Searching For Rhythms: Small Town Reading Tune Up
Marcus Colasurdo and I had the pleasure of reading on June 23 in Crisfield, Maryland, Maryland’s southern most town on the Chesapeake Bay. There used to be a lot of crabbing, and even farther back for hundreds of years, a lot of sailing back and forth among the surrounding islands, northern Virginia, and the estuaries of this low marsh land. It was a real pleasure to read there.
We read a mix from our recent PM Press book, Heart X-Rays, as well as nature poetry more suitable and familiar to this smaller town locale. Of course like everywhere else, television and the Internet reach this peninsula. Still, Crisfield’s Main Street is a few square blocks. The audience was less used to a literary presentation, it seemed, yet more digging what they did not expect. Hungrier for it. It reminds me of the saying, from American poet William Carlos Williams:
It is difficult to get the news from poems
But men die miserably every day
From lack of what is found there.
Our reading was not so dramatic. Rather, it was intimate and communicative. There is something of the “news” in poetry, as Williams put it, vacant from the newspaper.
The following day, we stopped by an open mike at a local café, the café being also new to Crisfield. It was the first open mike of an envisioned series, the host said. I’m so glad we shared in that too. Communication, listening, community, expanding boundaries. . . .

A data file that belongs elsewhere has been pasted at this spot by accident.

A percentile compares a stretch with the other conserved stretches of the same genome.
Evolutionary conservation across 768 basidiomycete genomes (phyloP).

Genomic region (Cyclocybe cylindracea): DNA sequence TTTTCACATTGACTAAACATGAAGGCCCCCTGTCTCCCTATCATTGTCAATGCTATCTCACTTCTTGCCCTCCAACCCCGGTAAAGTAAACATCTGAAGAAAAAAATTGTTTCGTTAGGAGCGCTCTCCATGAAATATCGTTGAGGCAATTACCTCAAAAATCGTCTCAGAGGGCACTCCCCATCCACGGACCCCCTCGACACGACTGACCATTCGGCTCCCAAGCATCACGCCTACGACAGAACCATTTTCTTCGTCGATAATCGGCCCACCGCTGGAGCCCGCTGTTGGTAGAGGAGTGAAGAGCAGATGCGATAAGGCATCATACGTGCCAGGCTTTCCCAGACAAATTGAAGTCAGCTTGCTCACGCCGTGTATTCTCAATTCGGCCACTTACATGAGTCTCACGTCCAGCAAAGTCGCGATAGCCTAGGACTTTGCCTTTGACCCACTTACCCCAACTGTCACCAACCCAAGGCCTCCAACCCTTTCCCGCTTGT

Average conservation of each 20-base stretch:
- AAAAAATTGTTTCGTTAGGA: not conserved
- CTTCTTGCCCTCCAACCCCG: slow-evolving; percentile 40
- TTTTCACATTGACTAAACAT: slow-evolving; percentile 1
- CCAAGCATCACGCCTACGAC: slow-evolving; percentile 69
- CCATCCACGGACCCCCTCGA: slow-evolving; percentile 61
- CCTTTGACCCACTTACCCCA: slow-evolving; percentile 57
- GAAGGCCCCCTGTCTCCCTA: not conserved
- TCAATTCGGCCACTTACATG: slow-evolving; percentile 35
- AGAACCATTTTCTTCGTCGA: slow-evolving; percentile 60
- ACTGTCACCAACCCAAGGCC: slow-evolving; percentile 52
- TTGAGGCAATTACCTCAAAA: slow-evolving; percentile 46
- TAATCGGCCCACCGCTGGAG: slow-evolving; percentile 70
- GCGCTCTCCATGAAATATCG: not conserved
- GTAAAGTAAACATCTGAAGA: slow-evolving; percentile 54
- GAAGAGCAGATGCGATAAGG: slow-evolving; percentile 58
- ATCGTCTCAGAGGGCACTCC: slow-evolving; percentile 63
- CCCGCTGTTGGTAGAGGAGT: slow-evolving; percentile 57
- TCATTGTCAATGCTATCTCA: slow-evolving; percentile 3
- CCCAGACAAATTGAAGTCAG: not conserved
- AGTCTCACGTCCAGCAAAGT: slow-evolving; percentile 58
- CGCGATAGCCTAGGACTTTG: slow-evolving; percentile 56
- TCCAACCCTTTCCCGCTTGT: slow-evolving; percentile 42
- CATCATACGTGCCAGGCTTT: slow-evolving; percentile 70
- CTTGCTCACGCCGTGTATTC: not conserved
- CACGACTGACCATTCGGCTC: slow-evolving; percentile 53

Poetry has its roots in song; in Western culture that goes back to the Homeric chanted poetry of Ancient Greece and the dramatic choral poetry of those famous Ancient Greek tragedies. What makes poetry different from today’s songsters? I can’t say I plan to answer that question, but, poetry must escape paraphrase. This being said, I’ve been playing with song-like poetry, see below:
Not a game
To turn life
Can you go
With the flow
With the heart
Here I am
Just a man
But a man
Hear me Roar
lights the mirror
of the day
Withstand the replay
from the vision
in the kitchen
as you listen—
In the frost
Here's a coat—
I hear now—
Well, that's it so far. In gratitude.